The winner, it appears will, apart from salvaging his career, be placed in the inevitable position of being vindicated in regard to his position taken in the long standing grudge, while affirming his stance on the cultural divide that is so pervasive in present day America.

© Adeyinka Makinde (2020)

Adeyinka Makinde is a writer based in London, England.



Sunday 13 September 2020

About Wole Soyinka and Francis Oladele ... and Sani Abacha.

Wole Soyinka (left), Nobel Laureate, and Francis Oladele, Pioneer Filmmaker.

Wole Soyinka and Francis Oladele were drawn together as young men due to their respective talents in writing and filmmaking. Oladele co-produced (along with Ola Balogun) the movie version of Soyinka’s Kongi’s Harvest which was directed by Ossie Davis, the well-known Black American actor-director.

There might have been an interregnum in their friendship over the final cut of the movie, but if there had been a breach, both men were eventually reconciled, with Soyinka becoming a regular visitor to Oladele’s country house in Lapiti Estate, Oyo Town. It was there that Soyinka sought refuge while escaping the clutches of the security apparatus of General Sani Abacha, Nigeria’s feared military ruler.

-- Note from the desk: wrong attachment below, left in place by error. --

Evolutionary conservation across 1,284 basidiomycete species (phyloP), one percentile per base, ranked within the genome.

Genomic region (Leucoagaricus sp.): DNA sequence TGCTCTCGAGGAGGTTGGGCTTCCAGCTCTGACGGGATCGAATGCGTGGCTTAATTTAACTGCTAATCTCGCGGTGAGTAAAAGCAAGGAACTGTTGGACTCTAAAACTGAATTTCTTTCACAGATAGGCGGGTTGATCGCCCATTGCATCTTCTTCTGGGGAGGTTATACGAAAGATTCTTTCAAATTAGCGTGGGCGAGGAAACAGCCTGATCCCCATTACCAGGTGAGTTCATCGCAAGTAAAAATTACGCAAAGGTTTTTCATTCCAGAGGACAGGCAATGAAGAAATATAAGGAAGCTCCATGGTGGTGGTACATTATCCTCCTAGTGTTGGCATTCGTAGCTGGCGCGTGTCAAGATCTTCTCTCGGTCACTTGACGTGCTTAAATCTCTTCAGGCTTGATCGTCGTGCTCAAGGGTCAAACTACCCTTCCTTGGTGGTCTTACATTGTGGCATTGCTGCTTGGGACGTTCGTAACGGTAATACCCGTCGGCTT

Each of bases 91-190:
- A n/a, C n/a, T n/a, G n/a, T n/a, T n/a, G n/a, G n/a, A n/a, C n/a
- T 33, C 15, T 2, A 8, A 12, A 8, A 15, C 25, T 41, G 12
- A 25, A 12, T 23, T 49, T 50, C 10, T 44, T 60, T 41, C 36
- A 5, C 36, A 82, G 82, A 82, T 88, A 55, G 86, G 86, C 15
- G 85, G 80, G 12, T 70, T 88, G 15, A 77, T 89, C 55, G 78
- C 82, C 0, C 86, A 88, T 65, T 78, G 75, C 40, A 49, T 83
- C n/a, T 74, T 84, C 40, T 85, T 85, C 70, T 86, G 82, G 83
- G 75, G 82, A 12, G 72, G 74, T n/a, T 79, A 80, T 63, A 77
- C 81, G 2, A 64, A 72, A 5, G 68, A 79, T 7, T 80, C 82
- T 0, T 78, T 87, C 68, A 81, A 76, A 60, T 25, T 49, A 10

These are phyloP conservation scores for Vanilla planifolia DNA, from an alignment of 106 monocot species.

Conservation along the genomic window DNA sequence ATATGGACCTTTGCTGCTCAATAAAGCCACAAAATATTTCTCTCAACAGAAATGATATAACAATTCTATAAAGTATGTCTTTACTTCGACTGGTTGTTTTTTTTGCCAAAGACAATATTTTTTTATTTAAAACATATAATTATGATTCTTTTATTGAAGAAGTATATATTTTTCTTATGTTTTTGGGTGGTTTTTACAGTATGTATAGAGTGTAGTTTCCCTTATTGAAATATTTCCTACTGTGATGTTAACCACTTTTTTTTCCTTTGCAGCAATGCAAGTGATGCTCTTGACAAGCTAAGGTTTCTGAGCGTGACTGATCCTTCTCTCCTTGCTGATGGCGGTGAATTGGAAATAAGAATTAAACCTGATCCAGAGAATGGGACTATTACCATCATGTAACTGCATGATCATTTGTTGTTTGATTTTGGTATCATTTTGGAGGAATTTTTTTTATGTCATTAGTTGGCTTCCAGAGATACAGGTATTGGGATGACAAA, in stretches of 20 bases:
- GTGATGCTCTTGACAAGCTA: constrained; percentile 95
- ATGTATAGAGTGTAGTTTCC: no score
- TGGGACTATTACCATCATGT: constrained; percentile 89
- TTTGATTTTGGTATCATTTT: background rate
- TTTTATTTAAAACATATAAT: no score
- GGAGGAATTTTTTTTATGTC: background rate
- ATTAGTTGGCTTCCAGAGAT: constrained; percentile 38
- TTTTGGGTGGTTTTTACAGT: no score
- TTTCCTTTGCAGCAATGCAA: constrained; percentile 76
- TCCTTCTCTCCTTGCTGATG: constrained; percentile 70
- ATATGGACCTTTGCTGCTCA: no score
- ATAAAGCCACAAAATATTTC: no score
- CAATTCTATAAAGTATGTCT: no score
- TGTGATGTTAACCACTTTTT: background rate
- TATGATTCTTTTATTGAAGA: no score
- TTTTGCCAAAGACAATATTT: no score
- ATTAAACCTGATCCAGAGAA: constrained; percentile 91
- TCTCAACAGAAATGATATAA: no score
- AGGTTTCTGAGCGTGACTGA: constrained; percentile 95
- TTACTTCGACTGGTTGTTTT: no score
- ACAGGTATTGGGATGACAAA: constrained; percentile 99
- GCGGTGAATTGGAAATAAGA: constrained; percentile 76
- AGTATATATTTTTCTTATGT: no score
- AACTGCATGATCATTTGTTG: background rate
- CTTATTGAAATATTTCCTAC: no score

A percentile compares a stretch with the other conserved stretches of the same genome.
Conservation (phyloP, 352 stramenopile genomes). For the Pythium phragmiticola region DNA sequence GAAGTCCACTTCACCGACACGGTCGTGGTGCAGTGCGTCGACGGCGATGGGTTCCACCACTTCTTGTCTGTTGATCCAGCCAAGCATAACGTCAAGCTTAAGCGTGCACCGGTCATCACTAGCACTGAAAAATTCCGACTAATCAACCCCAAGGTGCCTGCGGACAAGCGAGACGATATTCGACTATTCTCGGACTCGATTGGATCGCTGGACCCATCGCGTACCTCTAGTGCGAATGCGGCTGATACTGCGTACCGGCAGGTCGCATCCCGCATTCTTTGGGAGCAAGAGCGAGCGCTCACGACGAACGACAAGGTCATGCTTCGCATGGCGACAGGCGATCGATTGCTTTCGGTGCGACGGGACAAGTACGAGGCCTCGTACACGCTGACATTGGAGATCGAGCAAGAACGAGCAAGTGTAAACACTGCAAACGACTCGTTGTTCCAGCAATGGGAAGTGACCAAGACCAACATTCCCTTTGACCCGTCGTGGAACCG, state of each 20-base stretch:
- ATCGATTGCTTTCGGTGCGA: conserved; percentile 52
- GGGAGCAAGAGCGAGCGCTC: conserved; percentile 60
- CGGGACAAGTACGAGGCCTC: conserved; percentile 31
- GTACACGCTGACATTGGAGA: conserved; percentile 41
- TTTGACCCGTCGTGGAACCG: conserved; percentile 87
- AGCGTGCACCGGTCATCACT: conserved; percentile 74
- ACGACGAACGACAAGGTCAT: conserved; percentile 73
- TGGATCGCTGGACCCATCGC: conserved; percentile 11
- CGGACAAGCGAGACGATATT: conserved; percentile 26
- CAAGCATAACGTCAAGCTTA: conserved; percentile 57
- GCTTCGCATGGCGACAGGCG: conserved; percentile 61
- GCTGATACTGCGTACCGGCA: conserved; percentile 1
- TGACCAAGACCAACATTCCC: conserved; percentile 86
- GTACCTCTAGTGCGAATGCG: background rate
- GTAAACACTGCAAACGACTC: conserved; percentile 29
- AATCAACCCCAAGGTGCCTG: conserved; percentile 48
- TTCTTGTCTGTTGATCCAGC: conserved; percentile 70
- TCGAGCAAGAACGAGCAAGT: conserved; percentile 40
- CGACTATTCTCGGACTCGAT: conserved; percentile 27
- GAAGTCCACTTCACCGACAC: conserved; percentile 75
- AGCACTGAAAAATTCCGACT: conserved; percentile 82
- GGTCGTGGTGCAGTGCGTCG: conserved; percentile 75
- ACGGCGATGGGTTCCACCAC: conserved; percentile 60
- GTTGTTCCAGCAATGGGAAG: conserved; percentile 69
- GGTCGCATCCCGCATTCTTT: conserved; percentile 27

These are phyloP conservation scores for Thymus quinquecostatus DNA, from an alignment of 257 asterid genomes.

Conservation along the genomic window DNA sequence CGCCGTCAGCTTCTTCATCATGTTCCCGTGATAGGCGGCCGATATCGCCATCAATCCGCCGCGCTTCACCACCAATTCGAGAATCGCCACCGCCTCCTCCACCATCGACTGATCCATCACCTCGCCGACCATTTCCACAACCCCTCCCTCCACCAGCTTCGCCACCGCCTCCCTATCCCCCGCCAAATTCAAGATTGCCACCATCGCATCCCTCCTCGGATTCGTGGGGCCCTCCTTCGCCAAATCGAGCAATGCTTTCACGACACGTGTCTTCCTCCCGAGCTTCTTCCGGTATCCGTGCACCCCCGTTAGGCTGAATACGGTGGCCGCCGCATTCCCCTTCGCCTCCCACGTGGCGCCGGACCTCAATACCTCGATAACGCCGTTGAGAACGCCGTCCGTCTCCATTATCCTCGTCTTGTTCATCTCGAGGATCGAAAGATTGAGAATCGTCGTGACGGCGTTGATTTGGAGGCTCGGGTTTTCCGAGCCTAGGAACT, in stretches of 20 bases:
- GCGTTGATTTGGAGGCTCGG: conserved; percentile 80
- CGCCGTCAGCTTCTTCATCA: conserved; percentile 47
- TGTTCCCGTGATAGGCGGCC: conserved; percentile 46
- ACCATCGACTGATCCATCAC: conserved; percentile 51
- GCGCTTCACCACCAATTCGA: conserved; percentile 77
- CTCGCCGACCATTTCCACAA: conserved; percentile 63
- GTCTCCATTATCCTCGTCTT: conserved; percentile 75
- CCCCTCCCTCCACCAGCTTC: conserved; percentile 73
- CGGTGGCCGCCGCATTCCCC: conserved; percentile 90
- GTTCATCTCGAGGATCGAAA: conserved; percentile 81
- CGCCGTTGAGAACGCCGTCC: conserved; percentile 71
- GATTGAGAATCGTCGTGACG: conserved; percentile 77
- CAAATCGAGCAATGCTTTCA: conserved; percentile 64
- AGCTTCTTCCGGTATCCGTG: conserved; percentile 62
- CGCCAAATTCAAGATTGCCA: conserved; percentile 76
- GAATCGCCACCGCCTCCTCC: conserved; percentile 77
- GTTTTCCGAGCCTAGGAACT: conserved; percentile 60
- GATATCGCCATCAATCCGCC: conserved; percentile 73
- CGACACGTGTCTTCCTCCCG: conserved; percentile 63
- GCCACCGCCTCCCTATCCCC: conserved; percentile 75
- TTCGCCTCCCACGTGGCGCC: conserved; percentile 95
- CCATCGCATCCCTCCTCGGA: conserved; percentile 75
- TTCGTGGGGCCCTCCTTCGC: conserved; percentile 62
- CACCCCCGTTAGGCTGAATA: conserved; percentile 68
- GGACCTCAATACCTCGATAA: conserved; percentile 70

After laying low for a while, Soyinka made his escape across the Nigerian-Benin Republic border, evading the sort of incarceration which had befallen him under the rule of Major General Yakubu Gowon , and, perhaps, a date with death, as was the fate of several who spoke out against the Abacha regime.

The episode is recounted in Soyinka’s 2006 memoir You Must Set Forth at Dawn.

© Adeyinka Makinde (2020)

Adeyinka Makinde is a writer based in London, England.



Brigadier Benjamin Adekunle and Decolonising the Sandhurst Curriculum

The then Colonel Benjamin Adekunle photographed on October 12th 1970 during an interview at the Nigerian High Commission in London. (Credit: Popperfoto).

The debate about “decolonising” curricula in the academic world over the last few years has intensified with the Black Lives Matter protests in the United States.

But how many people are aware that the late Benjamin Adekunle, the Nigerian Army officer who earned the moniker “The Black Scorpion” during the Nigerian Civil War, attempted to decolonise the curriculum at the Royal Military Academy Sandhurst while undergoing officer training there as a cadet?

It cost him.

“At Sandhurst where he admitted to making only one close friendship among the three hundred cadets during his two year stay, his debates with the officer-instructor of the Political Science module; based on Adekunle’s objections at what he felt was the over glorification of Western culture and the denigration of Africa, were considered acts of insubordination.

They led to him receiving sixty-four days of restrictions with hard labour, a punishment record he continued to believe for second year cadets.”

- Excerpt from “About Brigadier Benjamin Adekunle.”

http://adeyinkamakinde.blogspot.com/2014/10/benjaminadekunle-as-colonel-during.html

© Adeyinka Makinde (2020).

Adeyinka Makinde is a writer based in London, England.


Monday 7 September 2020